Fish Remains from Excavations near the Riverfront at Newcastle upon Tyne, England

Rebecca A. Nicholson

Department of Archaeological Sciences University of Bradford, Bradford, BD7 1DP, UK. R.A.Nicholson@bradford.ac.uk

Cite this as: R.A. Nicholson 1999 'Fish Remains from Excavations near the Riverfront at Newcastle upon Tyne, England', Internet Archaeology 7. https://doi.org/10.11141/ia.7.12

Summary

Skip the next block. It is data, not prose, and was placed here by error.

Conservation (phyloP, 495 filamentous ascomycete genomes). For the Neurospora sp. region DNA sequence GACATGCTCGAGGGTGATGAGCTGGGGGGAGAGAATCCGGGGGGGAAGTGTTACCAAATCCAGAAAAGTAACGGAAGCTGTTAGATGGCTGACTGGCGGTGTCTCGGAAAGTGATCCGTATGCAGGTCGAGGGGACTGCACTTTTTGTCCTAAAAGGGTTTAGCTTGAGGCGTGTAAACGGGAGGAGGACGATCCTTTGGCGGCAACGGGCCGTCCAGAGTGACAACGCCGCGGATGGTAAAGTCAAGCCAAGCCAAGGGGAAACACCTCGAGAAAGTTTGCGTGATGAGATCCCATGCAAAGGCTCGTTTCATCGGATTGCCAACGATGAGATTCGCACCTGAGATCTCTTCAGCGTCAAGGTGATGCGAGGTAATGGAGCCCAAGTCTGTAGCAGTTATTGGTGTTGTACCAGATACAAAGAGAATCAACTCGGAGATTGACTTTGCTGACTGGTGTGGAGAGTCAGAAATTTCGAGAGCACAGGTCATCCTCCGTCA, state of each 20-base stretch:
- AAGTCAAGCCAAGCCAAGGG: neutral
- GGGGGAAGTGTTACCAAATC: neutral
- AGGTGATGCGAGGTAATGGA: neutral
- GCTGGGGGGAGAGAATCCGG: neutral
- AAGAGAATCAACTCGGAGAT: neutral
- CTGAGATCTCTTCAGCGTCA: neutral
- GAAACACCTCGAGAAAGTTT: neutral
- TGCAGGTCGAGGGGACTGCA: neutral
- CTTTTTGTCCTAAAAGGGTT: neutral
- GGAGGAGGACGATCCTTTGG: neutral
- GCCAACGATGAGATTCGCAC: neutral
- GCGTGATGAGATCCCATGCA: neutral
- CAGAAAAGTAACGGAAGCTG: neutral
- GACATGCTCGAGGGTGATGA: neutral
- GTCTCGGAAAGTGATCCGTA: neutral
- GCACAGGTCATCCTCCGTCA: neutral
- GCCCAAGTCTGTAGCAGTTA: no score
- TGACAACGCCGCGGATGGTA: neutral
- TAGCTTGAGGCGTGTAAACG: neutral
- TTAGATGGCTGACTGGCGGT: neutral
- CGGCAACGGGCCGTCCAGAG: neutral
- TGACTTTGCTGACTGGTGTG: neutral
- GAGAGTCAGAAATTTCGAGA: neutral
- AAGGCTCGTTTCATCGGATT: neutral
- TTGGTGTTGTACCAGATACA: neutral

The City of Newcastle, situated some 10 miles inland on the River Tyne in north-east England, is not now an important fishing port. Most of the fresh fish marketed in the city has been landed at the nearby coastal ports of North and South Shields. Excavations at two sites behind the present Quayside in Newcastle, however, have yielded quantities of fish bones, representing a wide variety of species. This is in contrast to excavations in other parts of the city, where few fish remains have been recovered, and suggests that the quayside in Newcastle was an important centre for the fishing industry during the medieval period. It seems likely that most of the fish remains represent waste from landing and processing fish on or near the quayside. Yet, when taphonomic factors are taken into account, the limitations of using even large bone assemblages to interpret processing activities is demonstrated. As always, the need for a programme of on-site sieving to obtain representative samples of fish bone is evident.

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